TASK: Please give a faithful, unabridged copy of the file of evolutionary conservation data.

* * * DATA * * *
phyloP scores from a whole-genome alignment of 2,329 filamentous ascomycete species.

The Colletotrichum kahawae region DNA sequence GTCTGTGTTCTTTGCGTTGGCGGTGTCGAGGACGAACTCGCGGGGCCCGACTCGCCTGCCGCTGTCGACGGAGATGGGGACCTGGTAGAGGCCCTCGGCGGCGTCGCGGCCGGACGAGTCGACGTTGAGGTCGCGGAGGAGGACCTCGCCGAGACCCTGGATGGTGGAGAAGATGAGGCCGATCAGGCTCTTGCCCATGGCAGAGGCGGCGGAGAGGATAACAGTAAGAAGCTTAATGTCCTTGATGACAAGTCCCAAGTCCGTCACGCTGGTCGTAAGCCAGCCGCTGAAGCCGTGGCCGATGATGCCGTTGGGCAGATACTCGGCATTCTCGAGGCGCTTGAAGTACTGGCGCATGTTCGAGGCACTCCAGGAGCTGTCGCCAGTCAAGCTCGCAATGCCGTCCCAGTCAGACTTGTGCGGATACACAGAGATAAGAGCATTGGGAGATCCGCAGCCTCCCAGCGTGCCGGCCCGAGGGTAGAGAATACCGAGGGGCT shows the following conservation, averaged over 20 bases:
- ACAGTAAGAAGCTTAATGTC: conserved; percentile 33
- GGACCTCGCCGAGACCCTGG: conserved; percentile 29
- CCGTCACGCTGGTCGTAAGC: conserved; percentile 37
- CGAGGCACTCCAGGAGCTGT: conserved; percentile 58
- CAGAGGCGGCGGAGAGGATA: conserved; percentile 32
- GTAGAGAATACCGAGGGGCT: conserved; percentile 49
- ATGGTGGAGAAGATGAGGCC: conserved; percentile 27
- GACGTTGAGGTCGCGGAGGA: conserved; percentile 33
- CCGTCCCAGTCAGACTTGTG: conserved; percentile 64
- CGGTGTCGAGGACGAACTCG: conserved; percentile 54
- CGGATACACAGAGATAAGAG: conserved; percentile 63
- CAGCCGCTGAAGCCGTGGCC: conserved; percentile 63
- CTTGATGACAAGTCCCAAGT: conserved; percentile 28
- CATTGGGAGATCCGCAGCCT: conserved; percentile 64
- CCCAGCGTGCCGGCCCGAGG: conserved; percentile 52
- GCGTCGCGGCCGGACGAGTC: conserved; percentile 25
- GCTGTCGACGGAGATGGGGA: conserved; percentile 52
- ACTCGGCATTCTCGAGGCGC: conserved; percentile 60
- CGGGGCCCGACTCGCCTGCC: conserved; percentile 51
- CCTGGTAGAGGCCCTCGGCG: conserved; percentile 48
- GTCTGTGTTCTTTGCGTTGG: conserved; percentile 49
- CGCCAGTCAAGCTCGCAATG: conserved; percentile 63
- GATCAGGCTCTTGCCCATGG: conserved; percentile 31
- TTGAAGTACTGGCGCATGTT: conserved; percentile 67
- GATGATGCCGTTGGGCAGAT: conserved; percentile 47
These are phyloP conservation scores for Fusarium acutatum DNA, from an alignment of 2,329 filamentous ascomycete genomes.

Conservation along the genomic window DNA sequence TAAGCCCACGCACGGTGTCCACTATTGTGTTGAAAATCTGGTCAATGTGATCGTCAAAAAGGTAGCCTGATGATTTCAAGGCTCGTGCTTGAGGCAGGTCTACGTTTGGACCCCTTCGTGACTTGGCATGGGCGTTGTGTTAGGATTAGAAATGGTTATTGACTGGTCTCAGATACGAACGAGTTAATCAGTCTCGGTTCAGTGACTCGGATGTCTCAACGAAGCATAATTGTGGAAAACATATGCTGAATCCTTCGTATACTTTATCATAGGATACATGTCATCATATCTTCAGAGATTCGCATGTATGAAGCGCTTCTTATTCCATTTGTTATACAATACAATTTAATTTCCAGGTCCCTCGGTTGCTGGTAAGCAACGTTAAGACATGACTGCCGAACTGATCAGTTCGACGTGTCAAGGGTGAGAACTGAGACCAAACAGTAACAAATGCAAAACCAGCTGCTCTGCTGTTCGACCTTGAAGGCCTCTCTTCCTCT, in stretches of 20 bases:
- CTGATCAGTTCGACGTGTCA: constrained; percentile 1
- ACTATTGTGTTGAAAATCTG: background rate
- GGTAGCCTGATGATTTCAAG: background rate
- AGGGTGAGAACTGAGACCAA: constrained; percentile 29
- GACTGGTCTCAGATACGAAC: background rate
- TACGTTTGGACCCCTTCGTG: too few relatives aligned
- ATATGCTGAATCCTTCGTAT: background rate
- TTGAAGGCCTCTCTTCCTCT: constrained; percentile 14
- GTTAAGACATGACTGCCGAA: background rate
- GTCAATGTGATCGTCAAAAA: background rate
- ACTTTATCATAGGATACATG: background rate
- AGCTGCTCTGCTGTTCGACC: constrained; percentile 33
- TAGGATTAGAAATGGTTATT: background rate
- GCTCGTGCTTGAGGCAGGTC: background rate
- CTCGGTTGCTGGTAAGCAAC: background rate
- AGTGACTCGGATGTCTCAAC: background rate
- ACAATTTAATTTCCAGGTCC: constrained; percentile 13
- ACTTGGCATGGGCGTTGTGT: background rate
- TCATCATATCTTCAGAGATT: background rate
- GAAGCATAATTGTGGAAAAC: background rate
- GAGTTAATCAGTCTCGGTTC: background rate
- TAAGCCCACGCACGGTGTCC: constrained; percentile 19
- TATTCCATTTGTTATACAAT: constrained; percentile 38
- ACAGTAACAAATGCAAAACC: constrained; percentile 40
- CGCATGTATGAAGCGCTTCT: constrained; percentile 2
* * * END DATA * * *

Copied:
phyloP scores from a whole-genome alignment of 2,329 filamentous ascomycete species.

The Colletotrichum kahawae region DNA sequence GTCTGTGTTCTTTGCGTTGGCGGTGTCGAGGACGAACTCGCGGGGCCCGACTCGCCTGCCGCTGTCGACGGAGATGGGGACCTGGTAGAGGCCCTCGGCGGCGTCGCGGCCGGACGAGTCGACGTTGAGGTCGCGGAGGAGGACCTCGCCGAGACCCTGGATGGTGGAGAAGATGAGGCCGATCAGGCTCTTGCCCATGGCAGAGGCGGCGGAGAGGATAACAGTAAGAAGCTTAATGTCCTTGATGACAAGTCCCAAGTCCGTCACGCTGGTCGTAAGCCAGCCGCTGAAGCCGTGGCCGATGATGCCGTTGGGCAGATACTCGGCATTCTCGAGGCGCTTGAAGTACTGGCGCATGTTCGAGGCACTCCAGGAGCTGTCGCCAGTCAAGCTCGCAATGCCGTCCCAGTCAGACTTGTGCGGATACACAGAGATAAGAGCATTGGGAGATCCGCAGCCTCCCAGCGTGCCGGCCCGAGGGTAGAGAATACCGAGGGGCT shows the following conservation, averaged over 20 bases:
- ACAGTAAGAAGCTTAATGTC: conserved; percentile 33
- GGACCTCGCCGAGACCCTGG: conserved; percentile 29
- CCGTCACGCTGGTCGTAAGC: conserved; percentile 37
- CGAGGCACTCCAGGAGCTGT: conserved; percentile 58
- CAGAGGCGGCGGAGAGGATA: conserved; percentile 32
- GTAGAGAATACCGAGGGGCT: conserved; percentile 49
- ATGGTGGAGAAGATGAGGCC: conserved; percentile 27
- GACGTTGAGGTCGCGGAGGA: conserved; percentile 33
- CCGTCCCAGTCAGACTTGTG: conserved; percentile 64
- CGGTGTCGAGGACGAACTCG: conserved; percentile 54
- CGGATACACAGAGATAAGAG: conserved; percentile 63
- CAGCCGCTGAAGCCGTGGCC: conserved; percentile 63
- CTTGATGACAAGTCCCAAGT: conserved; percentile 28
- CATTGGGAGATCCGCAGCCT: conserved; percentile 64
- CCCAGCGTGCCGGCCCGAGG: conserved; percentile 52
- GCGTCGCGGCCGGACGAGTC: conserved; percentile 25
- GCTGTCGACGGAGATGGGGA: conserved; percentile 52
- ACTCGGCATTCTCGAGGCGC: conserved; percentile 60
- CGGGGCCCGACTCGCCTGCC: conserved; percentile 51
- CCTGGTAGAGGCCCTCGGCG: conserved; percentile 48
- GTCTGTGTTCTTTGCGTTGG: conserved; percentile 49
- CGCCAGTCAAGCTCGCAATG: conserved; percentile 63
- GATCAGGCTCTTGCCCATGG: conserved; percentile 31
- TTGAAGTACTGGCGCATGTT: conserved; percentile 67
- GATGATGCCGTTGGGCAGAT: conserved; percentile 47
These are phyloP conservation scores for Fusarium acutatum DNA, from an alignment of 2,329 filamentous ascomycete genomes.

Conservation along the genomic window DNA sequence TAAGCCCACGCACGGTGTCCACTATTGTGTTGAAAATCTGGTCAATGTGATCGTCAAAAAGGTAGCCTGATGATTTCAAGGCTCGTGCTTGAGGCAGGTCTACGTTTGGACCCCTTCGTGACTTGGCATGGGCGTTGTGTTAGGATTAGAAATGGTTATTGACTGGTCTCAGATACGAACGAGTTAATCAGTCTCGGTTCAGTGACTCGGATGTCTCAACGAAGCATAATTGTGGAAAACATATGCTGAATCCTTCGTATACTTTATCATAGGATACATGTCATCATATCTTCAGAGATTCGCATGTATGAAGCGCTTCTTATTCCATTTGTTATACAATACAATTTAATTTCCAGGTCCCTCGGTTGCTGGTAAGCAACGTTAAGACATGACTGCCGAACTGATCAGTTCGACGTGTCAAGGGTGAGAACTGAGACCAAACAGTAACAAATGCAAAACCAGCTGCTCTGCTGTTCGACCTTGAAGGCCTCTCTTCCTCT, in stretches of 20 bases:
- CTGATCAGTTCGACGTGTCA: constrained; percentile 1
- ACTATTGTGTTGAAAATCTG: background rate
- GGTAGCCTGATGATTTCAAG: background rate
- AGGGTGAGAACTGAGACCAA: constrained; percentile 29
- GACTGGTCTCAGATACGAAC: background rate
- TACGTTTGGACCCCTTCGTG: too few relatives aligned
- ATATGCTGAATCCTTCGTAT: background rate
- TTGAAGGCCTCTCTTCCTCT: constrained; percentile 14
- GTTAAGACATGACTGCCGAA: background rate
- GTCAATGTGATCGTCAAAAA: background rate
- ACTTTATCATAGGATACATG: background rate
- AGCTGCTCTGCTGTTCGACC: constrained; percentile 33
- TAGGATTAGAAATGGTTATT: background rate
- GCTCGTGCTTGAGGCAGGTC: background rate
- CTCGGTTGCTGGTAAGCAAC: background rate
- AGTGACTCGGATGTCTCAAC: background rate
- ACAATTTAATTTCCAGGTCC: constrained; percentile 13
- ACTTGGCATGGGCGTTGTGT: background rate
- TCATCATATCTTCAGAGATT: background rate
- GAAGCATAATTGTGGAAAAC: background rate
- GAGTTAATCAGTCTCGGTTC: background rate
- TAAGCCCACGCACGGTGTCC: constrained; percentile 19
- TATTCCATTTGTTATACAAT: constrained; percentile 38
- ACAGTAACAAATGCAAAACC: constrained; percentile 40
- CGCATGTATGAAGCGCTTCT: constrained; percentile 2